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Fresh fears and questions Violence looms, glare on trial

Nov. 5 (AP): In a world sharply divided on Iraq since the US-led war began in 2003, Saddam Hussein’s death sentence unleashed fears of fresh violence, European condemnation of capital punishment and new questions about the fairness of the tribunal that ordered him to hang.

Underscoring the fault lines that split the international community and widened the divide between Muslims and Christians, Islamic leaders warned that the verdict could inflame those who revile the US — undermining US policy in the volatile West Asia and inspiring terrorists to strike.

Critics accused US President George W. Bush of deliberately arranging the timing of the sentence, handed down two days before pivotal mid-term elections in which Democrats are fighting to regain control of the US Congress.

“The hanging of Saddam Hussein will turn to hell for the Americans,” said Vitaya Wisethrat, a Muslim cleric in Thailand. “The Americans are about to vote in a mid-term election, so maybe Bush will use this case to tell the voters that Saddam is dead and that the Americans are safe. But actually the Americans will be in more danger with the death of Saddam.”

The White House praised the Iraqi judiciary for its independence, and denied that the Bush administration had been “scheming” to arrange a pre-election verdict.

Many European nations voiced their opposition to the death penalty, including France, Italy, the Netherlands, Spain and Sweden, and a leading Italian opposition figure called on the continent to press for Saddam’s sentence to be commuted to life imprisonment.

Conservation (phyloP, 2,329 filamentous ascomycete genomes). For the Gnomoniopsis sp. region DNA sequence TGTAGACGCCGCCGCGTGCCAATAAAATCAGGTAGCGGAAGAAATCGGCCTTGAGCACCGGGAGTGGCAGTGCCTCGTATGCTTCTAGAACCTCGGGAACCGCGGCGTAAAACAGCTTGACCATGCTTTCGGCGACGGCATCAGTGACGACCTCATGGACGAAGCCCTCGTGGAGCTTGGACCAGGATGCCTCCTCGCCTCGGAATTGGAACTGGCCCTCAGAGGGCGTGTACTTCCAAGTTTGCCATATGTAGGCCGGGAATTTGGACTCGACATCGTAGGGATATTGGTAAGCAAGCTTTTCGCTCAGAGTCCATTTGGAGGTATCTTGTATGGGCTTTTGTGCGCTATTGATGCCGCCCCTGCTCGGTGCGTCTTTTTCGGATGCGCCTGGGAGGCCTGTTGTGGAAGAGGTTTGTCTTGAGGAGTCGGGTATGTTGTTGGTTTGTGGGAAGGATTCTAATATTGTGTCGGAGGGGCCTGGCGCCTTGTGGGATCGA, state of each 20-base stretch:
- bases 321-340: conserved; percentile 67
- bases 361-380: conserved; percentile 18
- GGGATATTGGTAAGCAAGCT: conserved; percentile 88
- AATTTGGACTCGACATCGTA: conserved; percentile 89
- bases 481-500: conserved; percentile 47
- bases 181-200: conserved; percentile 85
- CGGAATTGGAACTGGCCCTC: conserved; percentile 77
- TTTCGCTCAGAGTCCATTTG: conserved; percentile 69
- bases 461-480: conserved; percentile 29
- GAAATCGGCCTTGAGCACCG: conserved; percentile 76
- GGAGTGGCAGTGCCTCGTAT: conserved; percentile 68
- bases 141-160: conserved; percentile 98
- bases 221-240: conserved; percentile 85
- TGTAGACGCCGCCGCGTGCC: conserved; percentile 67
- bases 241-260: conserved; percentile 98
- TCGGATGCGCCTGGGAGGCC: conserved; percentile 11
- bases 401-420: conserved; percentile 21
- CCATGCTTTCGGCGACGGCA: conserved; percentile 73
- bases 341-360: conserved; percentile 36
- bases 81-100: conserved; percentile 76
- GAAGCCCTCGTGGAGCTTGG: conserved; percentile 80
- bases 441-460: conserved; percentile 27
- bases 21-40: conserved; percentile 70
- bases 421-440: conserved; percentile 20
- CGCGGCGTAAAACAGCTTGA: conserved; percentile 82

In Pakistan, the opposition religious coalition claimed that US forces have caused more deaths in Iraq in the past three-and-a-half years than Saddam did during his 23-year reign, and insisted Bush should stand trial for war crimes.

“Who will punish the Americans and their lackeys who have killed many more people than Saddam Hussein'” asked Hafiz Hussain Ahmed, a senior lawmaker from the Muttahida Majlis-e-Amal coalition.

Reaction was mixed across the Arab world. Some Muslims saw the sentence as divine justice, but others denounced it as a farce, maintaining that Iraq is more violent now than it was under Saddam.

Key US allies welcomed the verdict and said Saddam got what he deserved.

“I welcome that Saddam Hussein and the other defendants have faced justice and have been held to account for their crimes,” British foreign secretary Margaret Beckett said

Amnesty International questioned the fairness of the trial, and international legal experts said Saddam should be kept alive long enough to answer for other atrocities. Only then, they said, will Iraqis brutalised by years of his despotic rule see true justice done.

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